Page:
How do translators handle neologisms – for example Dawkin’s invention of “meme”? I’d expect them to just us the author’s invention. Unless the target language contained an appropriate word which the source language lacked.

    1. There is always a lot of good criticism re. Freud, but I wonder why Jung seems to get a pass. He’s as much a loon as Freud was, imo. Maybe I’ve just missed any criticism thrown his way.

    2. Prompting the query, how did Jung “know” that? I’d guess he didn’t have a good answer that would qualify as a scientifically valid proof of god.

  3. The left is always trying to psychoanalyze their ideological opponents.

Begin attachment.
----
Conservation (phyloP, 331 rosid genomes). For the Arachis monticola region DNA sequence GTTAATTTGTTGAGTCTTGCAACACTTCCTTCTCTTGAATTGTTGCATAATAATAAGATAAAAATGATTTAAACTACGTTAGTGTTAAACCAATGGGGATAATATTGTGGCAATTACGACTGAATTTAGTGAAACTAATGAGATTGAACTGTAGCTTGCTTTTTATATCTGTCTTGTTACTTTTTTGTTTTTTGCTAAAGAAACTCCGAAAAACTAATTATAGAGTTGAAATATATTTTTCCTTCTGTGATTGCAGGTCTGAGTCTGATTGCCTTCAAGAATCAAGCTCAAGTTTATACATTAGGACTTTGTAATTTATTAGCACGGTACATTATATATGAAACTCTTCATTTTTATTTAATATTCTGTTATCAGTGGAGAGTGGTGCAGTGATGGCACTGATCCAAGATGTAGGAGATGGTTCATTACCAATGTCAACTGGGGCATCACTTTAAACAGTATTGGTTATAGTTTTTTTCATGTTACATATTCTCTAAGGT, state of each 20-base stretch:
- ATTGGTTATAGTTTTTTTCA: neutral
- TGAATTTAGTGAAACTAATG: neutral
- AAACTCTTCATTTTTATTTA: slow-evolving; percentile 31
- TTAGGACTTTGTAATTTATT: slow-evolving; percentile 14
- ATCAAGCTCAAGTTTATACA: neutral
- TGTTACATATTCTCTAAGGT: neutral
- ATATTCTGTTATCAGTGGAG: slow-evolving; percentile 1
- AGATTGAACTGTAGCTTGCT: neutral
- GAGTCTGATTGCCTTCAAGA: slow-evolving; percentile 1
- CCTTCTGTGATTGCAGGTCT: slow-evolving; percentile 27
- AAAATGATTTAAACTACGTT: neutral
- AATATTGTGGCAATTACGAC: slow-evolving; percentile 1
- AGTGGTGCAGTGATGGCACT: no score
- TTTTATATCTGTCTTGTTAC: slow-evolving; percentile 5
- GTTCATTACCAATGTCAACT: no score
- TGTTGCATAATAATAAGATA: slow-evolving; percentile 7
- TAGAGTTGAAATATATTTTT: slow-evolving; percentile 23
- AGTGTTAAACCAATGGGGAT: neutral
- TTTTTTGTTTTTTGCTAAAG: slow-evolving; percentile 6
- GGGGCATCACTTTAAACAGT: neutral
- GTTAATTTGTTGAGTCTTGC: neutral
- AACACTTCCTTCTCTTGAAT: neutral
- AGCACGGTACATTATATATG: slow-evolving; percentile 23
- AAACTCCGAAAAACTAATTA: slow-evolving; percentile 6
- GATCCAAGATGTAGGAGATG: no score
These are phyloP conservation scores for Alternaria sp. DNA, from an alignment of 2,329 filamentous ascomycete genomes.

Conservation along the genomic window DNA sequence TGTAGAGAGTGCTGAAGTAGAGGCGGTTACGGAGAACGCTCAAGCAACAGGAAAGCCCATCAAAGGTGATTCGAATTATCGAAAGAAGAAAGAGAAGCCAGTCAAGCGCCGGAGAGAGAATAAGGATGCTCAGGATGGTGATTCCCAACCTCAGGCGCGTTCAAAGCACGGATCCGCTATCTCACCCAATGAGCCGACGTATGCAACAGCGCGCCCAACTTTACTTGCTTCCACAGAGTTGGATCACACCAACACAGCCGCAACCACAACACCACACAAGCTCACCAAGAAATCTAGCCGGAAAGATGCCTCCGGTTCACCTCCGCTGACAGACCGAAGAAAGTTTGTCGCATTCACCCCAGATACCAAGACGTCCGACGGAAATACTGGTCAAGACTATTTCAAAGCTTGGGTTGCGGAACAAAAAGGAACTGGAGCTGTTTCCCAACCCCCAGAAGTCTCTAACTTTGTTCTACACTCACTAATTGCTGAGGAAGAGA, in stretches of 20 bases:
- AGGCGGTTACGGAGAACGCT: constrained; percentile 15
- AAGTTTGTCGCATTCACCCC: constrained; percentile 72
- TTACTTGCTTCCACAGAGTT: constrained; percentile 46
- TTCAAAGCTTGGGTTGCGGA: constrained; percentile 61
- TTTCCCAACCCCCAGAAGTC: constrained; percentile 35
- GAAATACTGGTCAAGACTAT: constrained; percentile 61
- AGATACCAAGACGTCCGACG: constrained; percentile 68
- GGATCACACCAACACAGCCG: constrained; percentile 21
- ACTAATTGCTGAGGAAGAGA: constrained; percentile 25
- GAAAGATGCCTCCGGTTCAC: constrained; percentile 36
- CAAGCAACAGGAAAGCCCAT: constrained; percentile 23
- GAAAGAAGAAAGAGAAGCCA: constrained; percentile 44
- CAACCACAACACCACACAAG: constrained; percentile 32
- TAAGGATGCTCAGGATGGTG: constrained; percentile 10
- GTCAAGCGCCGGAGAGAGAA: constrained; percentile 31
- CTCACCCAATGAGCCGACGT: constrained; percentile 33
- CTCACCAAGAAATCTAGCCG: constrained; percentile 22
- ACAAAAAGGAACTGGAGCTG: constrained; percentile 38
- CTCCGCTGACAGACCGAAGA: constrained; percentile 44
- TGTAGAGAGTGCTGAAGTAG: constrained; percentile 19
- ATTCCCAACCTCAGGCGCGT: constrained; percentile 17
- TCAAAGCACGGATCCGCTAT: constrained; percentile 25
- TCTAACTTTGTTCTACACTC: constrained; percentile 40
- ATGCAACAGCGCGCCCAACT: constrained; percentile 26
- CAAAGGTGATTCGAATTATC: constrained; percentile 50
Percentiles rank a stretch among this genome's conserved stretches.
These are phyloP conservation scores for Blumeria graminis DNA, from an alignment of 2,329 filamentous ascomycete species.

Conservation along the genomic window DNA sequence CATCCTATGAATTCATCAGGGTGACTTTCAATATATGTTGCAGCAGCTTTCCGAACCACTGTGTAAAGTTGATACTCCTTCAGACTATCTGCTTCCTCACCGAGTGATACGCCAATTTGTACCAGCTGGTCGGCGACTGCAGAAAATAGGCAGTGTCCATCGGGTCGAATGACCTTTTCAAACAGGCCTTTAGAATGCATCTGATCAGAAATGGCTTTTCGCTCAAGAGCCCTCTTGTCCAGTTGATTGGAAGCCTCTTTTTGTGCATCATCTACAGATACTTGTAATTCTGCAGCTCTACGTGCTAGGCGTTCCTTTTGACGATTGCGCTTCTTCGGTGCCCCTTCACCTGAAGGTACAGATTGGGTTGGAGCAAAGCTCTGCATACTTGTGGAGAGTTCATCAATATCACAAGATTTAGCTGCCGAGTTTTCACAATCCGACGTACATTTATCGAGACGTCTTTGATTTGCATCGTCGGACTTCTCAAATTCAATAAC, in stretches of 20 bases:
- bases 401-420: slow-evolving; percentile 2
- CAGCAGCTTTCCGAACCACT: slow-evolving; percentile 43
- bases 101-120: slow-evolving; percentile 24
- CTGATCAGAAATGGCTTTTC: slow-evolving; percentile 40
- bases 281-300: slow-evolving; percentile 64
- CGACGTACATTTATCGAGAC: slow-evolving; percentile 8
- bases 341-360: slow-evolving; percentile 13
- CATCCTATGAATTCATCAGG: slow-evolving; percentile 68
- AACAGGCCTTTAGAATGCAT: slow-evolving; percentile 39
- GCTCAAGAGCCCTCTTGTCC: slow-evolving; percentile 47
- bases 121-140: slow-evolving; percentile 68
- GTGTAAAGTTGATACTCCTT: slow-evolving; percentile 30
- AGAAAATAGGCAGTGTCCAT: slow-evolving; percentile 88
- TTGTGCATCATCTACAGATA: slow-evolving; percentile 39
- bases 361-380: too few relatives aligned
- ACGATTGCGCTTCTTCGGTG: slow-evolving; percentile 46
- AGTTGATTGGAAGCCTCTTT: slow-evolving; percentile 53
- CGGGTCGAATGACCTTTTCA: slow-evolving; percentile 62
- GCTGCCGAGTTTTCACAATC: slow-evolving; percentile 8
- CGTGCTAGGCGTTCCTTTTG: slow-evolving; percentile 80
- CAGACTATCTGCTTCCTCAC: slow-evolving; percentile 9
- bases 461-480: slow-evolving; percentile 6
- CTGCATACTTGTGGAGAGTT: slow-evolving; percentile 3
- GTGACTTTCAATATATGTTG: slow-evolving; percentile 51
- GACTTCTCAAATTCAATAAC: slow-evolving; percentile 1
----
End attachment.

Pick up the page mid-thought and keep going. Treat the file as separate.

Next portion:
“But one reason left-wing authoritarianism barely shows up in social-psychology research is that most academic experts in the field are based at institutions where prevailing attitudes are far to the left of society as a whole. Scholars who personally support the left’s social vision—such as redistributing income, countering racism, and more—may simply be slow to identify authoritarianism among people with similar goals.”
    And of course, their ideological opponents include Christians and (currently) conspiracy theorists.
    Back in the early days of 9/11 Truth, there was a definite link between conspiracy theory and the secular left. Today, not so much.

    Ideology does affect these studies, especially in light of the 20th Century Freudian cultural takeover, as Bruce Charlton puts it.